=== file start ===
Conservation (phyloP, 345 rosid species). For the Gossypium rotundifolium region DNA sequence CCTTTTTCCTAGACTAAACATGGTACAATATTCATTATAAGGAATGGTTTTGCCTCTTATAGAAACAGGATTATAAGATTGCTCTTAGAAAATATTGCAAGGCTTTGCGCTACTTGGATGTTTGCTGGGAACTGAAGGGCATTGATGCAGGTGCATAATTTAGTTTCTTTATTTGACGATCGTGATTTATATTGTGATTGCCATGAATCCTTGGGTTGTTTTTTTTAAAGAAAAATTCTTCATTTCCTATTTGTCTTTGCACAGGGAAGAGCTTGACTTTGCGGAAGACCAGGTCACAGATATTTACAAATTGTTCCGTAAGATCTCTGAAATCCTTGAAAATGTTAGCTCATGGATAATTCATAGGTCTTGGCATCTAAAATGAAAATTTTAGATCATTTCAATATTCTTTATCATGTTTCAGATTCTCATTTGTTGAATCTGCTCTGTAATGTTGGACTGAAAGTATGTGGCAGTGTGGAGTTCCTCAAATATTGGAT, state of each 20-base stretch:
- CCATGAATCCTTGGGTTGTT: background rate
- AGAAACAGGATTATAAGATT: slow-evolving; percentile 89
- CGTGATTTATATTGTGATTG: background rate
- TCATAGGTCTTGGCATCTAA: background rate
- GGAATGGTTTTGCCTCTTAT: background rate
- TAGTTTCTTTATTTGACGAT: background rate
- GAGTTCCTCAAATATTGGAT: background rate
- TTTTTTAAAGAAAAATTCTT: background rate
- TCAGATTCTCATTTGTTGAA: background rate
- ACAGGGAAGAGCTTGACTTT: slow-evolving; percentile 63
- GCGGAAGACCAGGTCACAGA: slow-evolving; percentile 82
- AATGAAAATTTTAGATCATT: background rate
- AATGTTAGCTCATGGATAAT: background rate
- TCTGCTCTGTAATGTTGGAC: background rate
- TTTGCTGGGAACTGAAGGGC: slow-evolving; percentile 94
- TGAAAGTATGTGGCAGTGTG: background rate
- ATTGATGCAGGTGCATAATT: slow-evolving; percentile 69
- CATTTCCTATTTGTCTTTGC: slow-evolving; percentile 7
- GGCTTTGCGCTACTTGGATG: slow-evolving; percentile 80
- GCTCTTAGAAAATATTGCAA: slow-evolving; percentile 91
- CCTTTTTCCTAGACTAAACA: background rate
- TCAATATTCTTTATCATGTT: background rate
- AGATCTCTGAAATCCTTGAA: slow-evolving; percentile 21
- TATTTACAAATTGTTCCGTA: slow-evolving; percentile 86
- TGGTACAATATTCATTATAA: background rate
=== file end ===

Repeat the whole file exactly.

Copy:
Conservation (phyloP, 345 rosid species). For the Gossypium rotundifolium region DNA sequence CCTTTTTCCTAGACTAAACATGGTACAATATTCATTATAAGGAATGGTTTTGCCTCTTATAGAAACAGGATTATAAGATTGCTCTTAGAAAATATTGCAAGGCTTTGCGCTACTTGGATGTTTGCTGGGAACTGAAGGGCATTGATGCAGGTGCATAATTTAGTTTCTTTATTTGACGATCGTGATTTATATTGTGATTGCCATGAATCCTTGGGTTGTTTTTTTTAAAGAAAAATTCTTCATTTCCTATTTGTCTTTGCACAGGGAAGAGCTTGACTTTGCGGAAGACCAGGTCACAGATATTTACAAATTGTTCCGTAAGATCTCTGAAATCCTTGAAAATGTTAGCTCATGGATAATTCATAGGTCTTGGCATCTAAAATGAAAATTTTAGATCATTTCAATATTCTTTATCATGTTTCAGATTCTCATTTGTTGAATCTGCTCTGTAATGTTGGACTGAAAGTATGTGGCAGTGTGGAGTTCCTCAAATATTGGAT, state of each 20-base stretch:
- CCATGAATCCTTGGGTTGTT: background rate
- AGAAACAGGATTATAAGATT: slow-evolving; percentile 89
- CGTGATTTATATTGTGATTG: background rate
- TCATAGGTCTTGGCATCTAA: background rate
- GGAATGGTTTTGCCTCTTAT: background rate
- TAGTTTCTTTATTTGACGAT: background rate
- GAGTTCCTCAAATATTGGAT: background rate
- TTTTTTAAAGAAAAATTCTT: background rate
- TCAGATTCTCATTTGTTGAA: background rate
- ACAGGGAAGAGCTTGACTTT: slow-evolving; percentile 63
- GCGGAAGACCAGGTCACAGA: slow-evolving; percentile 82
- AATGAAAATTTTAGATCATT: background rate
- AATGTTAGCTCATGGATAAT: background rate
- TCTGCTCTGTAATGTTGGAC: background rate
- TTTGCTGGGAACTGAAGGGC: slow-evolving; percentile 94
- TGAAAGTATGTGGCAGTGTG: background rate
- ATTGATGCAGGTGCATAATT: slow-evolving; percentile 69
- CATTTCCTATTTGTCTTTGC: slow-evolving; percentile 7
- GGCTTTGCGCTACTTGGATG: slow-evolving; percentile 80
- GCTCTTAGAAAATATTGCAA: slow-evolving; percentile 91
- CCTTTTTCCTAGACTAAACA: background rate
- TCAATATTCTTTATCATGTT: background rate
- AGATCTCTGAAATCCTTGAA: slow-evolving; percentile 21
- TATTTACAAATTGTTCCGTA: slow-evolving; percentile 86
- TGGTACAATATTCATTATAA: background rate